The Pulse

A Point of No Return for the U.S.-Afghan Relationship?

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The Pulse

A Point of No Return for the U.S.-Afghan Relationship?

Afghan President Hamid Karzai has accused the U.S. of working with the Taliban. A diplomatic tailspin ensues.

That the U.S.-Afghan relationship suffers from a fundamental lack of trust and friendship has long been an open secret. But the relationship could now be veering towards a point of no return, at least based on indications earlier this week. During a nationally televised speech on Sunday, President Hamid Karzai made the bizarre allegation that the U.S. and Taliban were colluding to provoke fears that violence in the country will worsen if most coalition troops leave.

“The explosions in Kabul and Khost yesterday showed that they [the Taliban] are at the service of America.” Karzai said. "They are trying to frighten us into thinking that if the foreigners are not in Afghanistan, we would be facing these sorts of incidents."

President Karzai was referring to two suicide bombings that happened on March 9 – one outside the Afghan Ministry of Defense and the other near a police checkpoint in eastern Khost province – which left 19 people dead.

Unsurprisingly, the U.S. was quick to reject the allegations. White House Press Secretary Jay Carney said a day later, “Any suggestion the United States is colluding with the Taliban is categorically false.” Carney sought to highlight the sacrifices made by the U.S. to drive home his point.

He added, “The United States has spent enormous blood and treasure for the past 12 years supporting the Afghan people and ensuring – in the effort to ensure stability and security in that country. The last thing we would do is support any kind of violence, particularly involving innocent civilians.”

Karzai’s suggestion comes at a sensitive time for ties between Kabul and Washington. It coincided with the visit of America’s new Secretary of Defense Chuck Hagel, at a time when the United States has sought to talk up the advancements in Afghan security and society during the past decade as it prepares to withdraw its troops from the country in 2014.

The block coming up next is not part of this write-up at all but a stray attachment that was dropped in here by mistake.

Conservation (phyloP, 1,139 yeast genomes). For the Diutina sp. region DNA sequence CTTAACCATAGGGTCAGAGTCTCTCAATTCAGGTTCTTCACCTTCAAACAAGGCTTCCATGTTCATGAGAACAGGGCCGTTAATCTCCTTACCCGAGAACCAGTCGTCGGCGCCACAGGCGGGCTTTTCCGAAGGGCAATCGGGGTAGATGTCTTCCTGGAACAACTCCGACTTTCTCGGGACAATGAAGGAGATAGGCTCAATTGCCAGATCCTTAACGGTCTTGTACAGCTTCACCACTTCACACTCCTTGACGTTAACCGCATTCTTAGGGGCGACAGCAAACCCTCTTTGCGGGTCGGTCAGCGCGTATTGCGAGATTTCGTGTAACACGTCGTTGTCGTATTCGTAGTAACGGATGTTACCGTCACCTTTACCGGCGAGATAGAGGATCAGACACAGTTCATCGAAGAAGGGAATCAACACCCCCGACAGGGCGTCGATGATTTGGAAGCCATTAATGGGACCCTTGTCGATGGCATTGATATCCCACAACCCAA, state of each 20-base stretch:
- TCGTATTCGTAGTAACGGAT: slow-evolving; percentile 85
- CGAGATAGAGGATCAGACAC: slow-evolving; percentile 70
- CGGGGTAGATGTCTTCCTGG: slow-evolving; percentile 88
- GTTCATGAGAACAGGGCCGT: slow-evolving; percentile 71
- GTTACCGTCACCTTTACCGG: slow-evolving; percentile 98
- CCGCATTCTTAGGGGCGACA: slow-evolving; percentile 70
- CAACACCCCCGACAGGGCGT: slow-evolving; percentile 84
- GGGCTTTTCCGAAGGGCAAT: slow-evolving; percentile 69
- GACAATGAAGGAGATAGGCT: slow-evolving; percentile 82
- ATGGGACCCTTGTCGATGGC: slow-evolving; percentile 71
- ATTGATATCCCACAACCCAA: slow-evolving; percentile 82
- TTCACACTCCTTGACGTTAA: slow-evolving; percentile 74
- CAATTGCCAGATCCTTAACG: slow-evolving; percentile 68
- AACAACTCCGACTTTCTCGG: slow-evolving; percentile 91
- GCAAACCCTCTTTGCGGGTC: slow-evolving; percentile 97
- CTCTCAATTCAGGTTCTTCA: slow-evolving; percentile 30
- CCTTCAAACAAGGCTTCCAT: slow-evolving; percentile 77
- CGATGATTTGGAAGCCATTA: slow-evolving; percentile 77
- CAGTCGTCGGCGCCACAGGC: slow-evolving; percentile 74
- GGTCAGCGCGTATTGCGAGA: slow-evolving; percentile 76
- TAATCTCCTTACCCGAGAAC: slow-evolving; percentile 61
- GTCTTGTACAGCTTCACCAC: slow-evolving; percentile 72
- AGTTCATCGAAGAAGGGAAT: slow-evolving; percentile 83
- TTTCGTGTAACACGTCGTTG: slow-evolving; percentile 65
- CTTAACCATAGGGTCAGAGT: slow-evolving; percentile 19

Indeed, in January, U.S. President Barack Obama and his Afghan counterpart touted the “progress” made in the country while announcing an accelerated military transition plan, which would see U.S. forces playing a support role by as early as spring this year.

To secure an honorable exit, Washington has vigorously pushed to conclude the fledgling peace talks between the Afghan government-appointed Afghan High Peace Council and the Taliban. To aid the talks, the Pakistani government, with encouragement from the United States, released around 18 junior to mid-level Taliban prisoners last November, followed by another 26 prisoners in January.

Yet, the contours of a crucial strategic partnership agreement between Washington and Kabul remain undefined. Over the next few months, the two sides are expected to finalize a deal that could determine how many American troops will remain in Afghanistan after 2014.

However, progress has been elusive, impeded by bickering between the two partners. The deal is contingent on resolving Afghan concerns over sovereignty, including calls for an end to night raids and the handover of custody of detainees in Afghan jails; and the contentious U.S. demand for immunity to American troops from Afghan law.

Part of the problem lies in President Karzai’s standing in the U.S., where his credibility suffered a huge blow following reports of massive rigging in the 2009 Afghan elections. Although he has repeatedly stated his intention to exit the political scene when the country goes to the polls in 2014, many share concerns about the possibility that he will tamper with the electoral outcome, either directly or indirectly. America’s insistence on the need for wide-ranging electoral and political reforms has only soured ties with the Karzai government further.

Then there is the issue of military cooperation between the International Security Assistance Force (ISAF) and the Afghan National Security Forces (ANSF). Trust between foreign and Afghan forces has been greatly undermined by a slew of “insider attacks” on foreign forces involving Afghan troops or insurgents posing as members of the Afghan military.

The incendiary remarks by President Karzai will no doubt add to the bad blood between the two sides in recent weeks, which also includes a dispute over the stalled transfer of U.S.-controlled Bagram Prison to Afghan authorities and Karzai's order to expel U.S. special operations forces from Wardak and Logar provinces.

More worryingly, the accusation puts the prospect of a U.S.-Afghan strategic partnership agreement at stake; an agreement that would not only determine the extent of the residual force in Afghanistan after 2014, but indeed the country’s future security.

After all, without the firepower of ISAF forces and substantial U.S. assistance, the Afghan military will find it difficult to resist the Taliban. In a recent report, the U.S. Department of Defense conceded as much, saying that only one of 23 Afghan army brigades was able to operate on its own. Moreover, Afghanistan is unlikely to have a functioning air force before 2017.

When all of this is considered, it is hard to imagine why President Karzai would make such a bizarre accusation, which could only alienate his foreign partners further.